The Concept of Constitutional Transformation and The Sabarimala Judgment
Volume III, Issue II, 2020
Our whole system of conduct is based on our constitution and everything is supposed to work according to the guidelines and laws laid down by the constitution for its citizens. Therefore, the purpose of having a Constitution is to transform the society for the better and this objective is the fundamental pillar of transformative constitutionalism. It’s evident that the Constitution transformed the relationship between an individual and a state, it laid down several codes and conduct to be followed by its citizens for the smooth running of a country. But the question is, is the constitution stagnant by nature? The article answers the question with reference to the recent landmark case of Indian Young Lawyers Assn. v. State of Kerala.
The Article further explains what constitutional transformation actually means, its relevance in the present time and how it was referred to in many aspects of decision making. The concept of transformative constitutionalism, which is an actuality with regard to all Constitutions and particularly so with regard to the Indian Constitution, is, as a matter of fact, the ability of the Constitution to adapt and transform with the changing needs of the times. We can also see that in the post-independence India, many of the practices, rituals, taboos and gender-based inequalities have been variously brought down by progressive social reform movements, legislative developments, etc. Constitutional transformation as an ever evolving aspect and an unavoidable principle in the present scenario.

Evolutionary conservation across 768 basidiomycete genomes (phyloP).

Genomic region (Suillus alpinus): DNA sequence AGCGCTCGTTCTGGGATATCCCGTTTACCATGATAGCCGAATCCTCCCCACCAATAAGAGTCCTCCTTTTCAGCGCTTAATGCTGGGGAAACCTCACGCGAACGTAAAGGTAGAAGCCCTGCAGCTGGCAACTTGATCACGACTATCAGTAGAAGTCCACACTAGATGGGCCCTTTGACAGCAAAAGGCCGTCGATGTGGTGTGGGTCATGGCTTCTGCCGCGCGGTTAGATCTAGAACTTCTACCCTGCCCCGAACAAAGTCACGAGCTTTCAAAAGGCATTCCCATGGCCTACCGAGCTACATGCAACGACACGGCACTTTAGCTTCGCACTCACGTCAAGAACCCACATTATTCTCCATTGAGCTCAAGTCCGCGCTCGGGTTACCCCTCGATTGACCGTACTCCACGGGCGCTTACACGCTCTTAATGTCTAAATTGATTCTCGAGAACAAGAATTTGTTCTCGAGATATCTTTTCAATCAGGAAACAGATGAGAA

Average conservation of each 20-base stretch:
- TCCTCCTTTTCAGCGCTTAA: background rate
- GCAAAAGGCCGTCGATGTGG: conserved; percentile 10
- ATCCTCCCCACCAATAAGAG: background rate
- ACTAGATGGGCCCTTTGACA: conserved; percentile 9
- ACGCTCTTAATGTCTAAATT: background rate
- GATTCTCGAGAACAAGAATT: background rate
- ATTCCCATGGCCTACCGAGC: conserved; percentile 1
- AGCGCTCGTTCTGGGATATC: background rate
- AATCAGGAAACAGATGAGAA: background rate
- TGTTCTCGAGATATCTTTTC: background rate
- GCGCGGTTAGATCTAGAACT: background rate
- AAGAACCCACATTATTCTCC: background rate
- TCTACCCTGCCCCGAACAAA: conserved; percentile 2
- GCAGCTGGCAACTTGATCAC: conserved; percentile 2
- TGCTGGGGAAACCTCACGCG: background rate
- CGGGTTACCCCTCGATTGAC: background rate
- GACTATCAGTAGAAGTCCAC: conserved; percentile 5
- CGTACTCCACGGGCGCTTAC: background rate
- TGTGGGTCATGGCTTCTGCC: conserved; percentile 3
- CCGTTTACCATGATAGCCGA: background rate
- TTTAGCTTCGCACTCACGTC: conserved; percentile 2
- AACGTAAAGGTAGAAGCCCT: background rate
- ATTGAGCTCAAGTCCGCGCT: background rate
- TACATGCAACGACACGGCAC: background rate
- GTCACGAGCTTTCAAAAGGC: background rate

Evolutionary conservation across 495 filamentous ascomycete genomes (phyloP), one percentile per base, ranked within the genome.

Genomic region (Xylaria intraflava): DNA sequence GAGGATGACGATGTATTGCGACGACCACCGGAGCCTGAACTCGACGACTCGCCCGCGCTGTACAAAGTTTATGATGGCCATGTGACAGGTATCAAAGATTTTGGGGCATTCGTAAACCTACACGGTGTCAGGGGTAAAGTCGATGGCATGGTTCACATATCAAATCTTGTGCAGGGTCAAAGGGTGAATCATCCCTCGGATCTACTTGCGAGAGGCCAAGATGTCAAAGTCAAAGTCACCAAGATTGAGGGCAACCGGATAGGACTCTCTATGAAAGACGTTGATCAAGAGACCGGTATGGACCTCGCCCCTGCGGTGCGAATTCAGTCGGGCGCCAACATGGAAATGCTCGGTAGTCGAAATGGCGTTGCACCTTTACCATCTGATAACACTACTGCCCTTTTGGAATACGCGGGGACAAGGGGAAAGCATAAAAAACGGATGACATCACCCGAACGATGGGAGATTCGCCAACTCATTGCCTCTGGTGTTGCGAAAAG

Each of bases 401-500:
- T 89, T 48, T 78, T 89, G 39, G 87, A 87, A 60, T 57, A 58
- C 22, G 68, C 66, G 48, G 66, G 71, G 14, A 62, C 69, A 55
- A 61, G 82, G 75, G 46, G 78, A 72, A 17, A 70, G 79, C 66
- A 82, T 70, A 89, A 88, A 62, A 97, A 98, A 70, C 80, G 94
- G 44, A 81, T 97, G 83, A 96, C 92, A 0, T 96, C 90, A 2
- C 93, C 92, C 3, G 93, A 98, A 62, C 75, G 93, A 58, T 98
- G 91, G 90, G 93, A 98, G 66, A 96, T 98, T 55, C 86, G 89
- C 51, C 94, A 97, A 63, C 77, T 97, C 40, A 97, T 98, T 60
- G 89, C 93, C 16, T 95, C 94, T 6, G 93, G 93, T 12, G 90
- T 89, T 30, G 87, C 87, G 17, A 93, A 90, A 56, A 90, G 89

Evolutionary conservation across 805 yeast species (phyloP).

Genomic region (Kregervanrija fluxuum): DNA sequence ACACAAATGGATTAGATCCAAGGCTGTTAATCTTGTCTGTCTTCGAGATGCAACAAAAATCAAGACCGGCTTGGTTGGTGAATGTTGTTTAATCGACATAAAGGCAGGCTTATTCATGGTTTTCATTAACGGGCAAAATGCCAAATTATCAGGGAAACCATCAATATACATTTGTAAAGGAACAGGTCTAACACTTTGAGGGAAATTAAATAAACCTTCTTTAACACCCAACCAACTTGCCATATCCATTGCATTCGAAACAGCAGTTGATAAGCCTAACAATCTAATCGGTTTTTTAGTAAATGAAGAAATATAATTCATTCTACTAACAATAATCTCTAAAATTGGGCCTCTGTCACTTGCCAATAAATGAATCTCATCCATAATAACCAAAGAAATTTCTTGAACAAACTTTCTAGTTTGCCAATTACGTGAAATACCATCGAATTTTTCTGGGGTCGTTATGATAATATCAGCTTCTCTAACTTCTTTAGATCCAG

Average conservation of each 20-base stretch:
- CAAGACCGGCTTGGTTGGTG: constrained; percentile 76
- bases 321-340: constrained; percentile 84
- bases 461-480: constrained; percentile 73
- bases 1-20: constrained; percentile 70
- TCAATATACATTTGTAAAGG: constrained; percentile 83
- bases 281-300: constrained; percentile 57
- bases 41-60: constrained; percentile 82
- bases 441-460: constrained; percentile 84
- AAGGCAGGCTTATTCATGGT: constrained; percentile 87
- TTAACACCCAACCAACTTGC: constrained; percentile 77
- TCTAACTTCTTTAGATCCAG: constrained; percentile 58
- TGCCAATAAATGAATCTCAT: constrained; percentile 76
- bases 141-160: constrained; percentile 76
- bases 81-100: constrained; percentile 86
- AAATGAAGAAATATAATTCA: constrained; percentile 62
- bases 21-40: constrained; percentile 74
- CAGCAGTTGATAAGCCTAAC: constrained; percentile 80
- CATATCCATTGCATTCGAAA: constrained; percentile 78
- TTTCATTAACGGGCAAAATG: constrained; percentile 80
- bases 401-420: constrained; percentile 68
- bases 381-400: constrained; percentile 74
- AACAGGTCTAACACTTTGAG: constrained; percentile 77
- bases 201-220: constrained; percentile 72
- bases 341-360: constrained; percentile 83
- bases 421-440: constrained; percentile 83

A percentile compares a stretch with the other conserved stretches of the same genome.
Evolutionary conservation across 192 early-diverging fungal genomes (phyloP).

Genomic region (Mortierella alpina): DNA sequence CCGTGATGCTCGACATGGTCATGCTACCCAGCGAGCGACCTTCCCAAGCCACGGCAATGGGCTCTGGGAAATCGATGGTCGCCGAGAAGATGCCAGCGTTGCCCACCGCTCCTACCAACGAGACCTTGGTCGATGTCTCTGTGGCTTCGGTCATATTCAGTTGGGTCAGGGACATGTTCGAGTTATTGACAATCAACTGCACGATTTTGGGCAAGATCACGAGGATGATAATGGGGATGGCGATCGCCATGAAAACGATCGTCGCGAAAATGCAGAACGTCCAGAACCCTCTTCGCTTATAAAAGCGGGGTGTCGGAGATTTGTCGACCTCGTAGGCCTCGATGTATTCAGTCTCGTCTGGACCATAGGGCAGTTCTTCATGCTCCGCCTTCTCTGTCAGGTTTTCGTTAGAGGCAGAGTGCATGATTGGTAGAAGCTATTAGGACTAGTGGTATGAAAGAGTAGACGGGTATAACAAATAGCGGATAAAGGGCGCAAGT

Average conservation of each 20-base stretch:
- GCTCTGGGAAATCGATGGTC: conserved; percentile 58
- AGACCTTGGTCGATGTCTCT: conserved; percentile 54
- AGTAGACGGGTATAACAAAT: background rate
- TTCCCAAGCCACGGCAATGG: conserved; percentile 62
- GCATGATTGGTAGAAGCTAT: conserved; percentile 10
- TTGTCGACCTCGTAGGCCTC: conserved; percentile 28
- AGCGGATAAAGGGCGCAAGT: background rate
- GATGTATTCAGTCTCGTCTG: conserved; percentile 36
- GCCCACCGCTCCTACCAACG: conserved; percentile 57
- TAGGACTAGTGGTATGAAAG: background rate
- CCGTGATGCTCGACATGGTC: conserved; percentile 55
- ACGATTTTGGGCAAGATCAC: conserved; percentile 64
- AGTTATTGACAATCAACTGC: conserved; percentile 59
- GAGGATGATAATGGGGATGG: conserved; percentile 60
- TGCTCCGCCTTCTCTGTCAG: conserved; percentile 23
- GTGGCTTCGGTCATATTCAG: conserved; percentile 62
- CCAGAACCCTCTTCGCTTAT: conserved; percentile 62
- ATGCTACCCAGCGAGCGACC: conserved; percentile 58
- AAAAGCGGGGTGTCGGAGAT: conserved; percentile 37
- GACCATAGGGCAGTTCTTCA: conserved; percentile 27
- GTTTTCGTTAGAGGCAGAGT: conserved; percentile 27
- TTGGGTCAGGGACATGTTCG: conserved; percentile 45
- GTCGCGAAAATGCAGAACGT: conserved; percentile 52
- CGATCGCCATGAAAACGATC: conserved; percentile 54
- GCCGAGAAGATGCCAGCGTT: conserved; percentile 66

It also critically analyses the Sabarimala Judgment, how the war of religion and prevalence of gender inequality in the society ended up creating a stir in the legal system of the country. Towards the end of the article, it would like to positively end by suggesting some outlook towards the aspect of Constitutional Transformation and how prominent is its role in the Indian legal system